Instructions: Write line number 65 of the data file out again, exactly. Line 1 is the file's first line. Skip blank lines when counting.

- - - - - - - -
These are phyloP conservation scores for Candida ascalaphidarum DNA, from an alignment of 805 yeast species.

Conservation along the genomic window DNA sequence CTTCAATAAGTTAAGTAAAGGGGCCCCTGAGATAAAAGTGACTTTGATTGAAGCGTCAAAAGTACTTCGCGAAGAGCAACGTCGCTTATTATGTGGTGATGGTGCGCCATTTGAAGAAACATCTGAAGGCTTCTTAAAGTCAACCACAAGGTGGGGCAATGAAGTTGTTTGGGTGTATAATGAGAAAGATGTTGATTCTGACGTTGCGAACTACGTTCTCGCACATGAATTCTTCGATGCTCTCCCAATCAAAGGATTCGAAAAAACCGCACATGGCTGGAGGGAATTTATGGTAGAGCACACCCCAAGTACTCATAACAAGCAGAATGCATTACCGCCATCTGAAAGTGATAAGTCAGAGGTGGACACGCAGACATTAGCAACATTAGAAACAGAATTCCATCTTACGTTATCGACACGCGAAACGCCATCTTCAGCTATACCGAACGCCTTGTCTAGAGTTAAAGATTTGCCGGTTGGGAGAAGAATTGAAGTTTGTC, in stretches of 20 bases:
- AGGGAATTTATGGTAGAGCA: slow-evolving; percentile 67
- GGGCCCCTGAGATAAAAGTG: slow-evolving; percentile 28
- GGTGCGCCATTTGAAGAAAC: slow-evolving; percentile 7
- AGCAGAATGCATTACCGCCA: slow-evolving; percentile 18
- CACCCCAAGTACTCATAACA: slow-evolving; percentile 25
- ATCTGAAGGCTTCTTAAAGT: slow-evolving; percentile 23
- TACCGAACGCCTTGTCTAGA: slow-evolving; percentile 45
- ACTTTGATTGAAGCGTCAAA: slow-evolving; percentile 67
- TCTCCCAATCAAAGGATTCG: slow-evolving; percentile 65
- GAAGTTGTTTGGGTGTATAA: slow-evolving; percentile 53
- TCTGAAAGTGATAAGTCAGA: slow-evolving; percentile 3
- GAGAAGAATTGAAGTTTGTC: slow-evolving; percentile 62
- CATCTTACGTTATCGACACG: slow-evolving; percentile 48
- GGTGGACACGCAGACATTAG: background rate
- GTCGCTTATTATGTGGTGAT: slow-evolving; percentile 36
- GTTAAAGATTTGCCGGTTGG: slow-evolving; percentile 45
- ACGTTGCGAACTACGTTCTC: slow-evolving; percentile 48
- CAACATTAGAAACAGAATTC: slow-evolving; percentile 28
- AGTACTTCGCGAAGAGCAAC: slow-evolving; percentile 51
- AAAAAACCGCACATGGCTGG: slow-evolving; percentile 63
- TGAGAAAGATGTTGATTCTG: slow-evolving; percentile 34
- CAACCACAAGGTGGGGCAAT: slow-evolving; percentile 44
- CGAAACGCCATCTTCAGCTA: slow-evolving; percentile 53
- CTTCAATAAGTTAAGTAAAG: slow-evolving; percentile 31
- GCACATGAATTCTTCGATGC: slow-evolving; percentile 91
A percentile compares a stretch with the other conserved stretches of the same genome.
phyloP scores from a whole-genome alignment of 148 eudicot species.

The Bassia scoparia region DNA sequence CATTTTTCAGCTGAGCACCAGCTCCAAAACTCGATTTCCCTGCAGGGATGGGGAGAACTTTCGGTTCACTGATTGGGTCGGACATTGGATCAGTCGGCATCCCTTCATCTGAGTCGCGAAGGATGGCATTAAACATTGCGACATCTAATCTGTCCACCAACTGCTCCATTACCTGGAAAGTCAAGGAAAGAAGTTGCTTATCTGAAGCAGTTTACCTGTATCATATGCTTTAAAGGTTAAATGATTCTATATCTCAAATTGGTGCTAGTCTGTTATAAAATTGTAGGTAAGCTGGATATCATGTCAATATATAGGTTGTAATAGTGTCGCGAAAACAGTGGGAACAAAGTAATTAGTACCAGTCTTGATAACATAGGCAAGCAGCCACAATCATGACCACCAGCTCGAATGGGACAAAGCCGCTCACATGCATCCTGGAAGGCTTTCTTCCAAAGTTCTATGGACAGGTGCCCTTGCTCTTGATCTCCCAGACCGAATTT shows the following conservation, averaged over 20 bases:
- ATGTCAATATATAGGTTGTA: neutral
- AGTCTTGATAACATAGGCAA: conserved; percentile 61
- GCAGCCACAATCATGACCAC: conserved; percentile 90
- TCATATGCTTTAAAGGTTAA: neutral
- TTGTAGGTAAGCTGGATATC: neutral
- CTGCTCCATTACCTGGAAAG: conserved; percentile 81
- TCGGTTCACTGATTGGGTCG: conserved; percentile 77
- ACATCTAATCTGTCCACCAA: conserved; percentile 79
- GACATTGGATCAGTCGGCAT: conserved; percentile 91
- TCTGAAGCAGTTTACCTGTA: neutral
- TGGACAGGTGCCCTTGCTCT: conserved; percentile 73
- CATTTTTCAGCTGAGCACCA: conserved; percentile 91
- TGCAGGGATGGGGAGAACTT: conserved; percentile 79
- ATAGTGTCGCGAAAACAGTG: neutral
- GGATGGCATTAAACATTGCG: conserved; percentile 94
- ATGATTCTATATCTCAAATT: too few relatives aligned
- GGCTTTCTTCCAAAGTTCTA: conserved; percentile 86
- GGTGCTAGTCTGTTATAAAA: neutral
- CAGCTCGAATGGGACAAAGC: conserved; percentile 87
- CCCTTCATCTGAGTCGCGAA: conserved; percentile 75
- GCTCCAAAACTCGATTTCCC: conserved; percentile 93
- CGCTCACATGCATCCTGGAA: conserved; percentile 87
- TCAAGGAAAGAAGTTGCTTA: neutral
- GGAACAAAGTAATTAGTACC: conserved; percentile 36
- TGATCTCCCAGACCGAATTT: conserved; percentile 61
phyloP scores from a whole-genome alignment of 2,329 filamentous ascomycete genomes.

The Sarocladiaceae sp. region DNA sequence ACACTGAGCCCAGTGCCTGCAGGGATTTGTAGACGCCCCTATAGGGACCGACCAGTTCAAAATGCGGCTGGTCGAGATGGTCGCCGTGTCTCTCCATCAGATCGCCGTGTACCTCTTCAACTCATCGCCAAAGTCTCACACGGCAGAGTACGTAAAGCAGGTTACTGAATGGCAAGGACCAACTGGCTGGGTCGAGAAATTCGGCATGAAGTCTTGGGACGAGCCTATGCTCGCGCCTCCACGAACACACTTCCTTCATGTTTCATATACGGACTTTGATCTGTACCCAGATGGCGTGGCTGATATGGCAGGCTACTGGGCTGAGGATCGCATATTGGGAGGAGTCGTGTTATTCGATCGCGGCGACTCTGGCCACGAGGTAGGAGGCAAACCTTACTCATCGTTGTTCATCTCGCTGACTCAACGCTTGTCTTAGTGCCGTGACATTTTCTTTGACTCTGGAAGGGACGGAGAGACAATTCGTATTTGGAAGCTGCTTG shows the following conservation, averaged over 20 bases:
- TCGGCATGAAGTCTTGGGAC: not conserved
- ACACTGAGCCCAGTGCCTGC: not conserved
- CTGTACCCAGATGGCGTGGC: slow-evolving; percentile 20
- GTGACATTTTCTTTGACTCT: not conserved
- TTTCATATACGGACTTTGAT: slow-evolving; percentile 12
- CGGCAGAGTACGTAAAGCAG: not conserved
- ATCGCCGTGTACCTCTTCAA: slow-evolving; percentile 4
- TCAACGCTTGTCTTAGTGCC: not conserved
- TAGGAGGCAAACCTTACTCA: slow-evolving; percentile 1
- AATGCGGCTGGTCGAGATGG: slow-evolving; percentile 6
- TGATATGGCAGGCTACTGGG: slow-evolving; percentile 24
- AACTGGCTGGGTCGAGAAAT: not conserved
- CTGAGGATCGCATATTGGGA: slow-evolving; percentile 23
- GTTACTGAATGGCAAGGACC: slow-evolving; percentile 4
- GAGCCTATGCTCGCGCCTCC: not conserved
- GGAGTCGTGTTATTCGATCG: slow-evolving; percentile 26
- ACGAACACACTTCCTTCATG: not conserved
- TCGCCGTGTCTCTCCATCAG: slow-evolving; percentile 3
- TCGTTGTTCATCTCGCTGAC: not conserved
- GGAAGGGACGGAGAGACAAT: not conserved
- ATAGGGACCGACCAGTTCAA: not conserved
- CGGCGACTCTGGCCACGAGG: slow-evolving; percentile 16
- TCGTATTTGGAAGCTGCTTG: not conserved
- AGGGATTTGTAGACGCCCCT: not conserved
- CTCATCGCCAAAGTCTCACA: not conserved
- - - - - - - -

- TCAACGCTTGTCTTAGTGCC: not conserved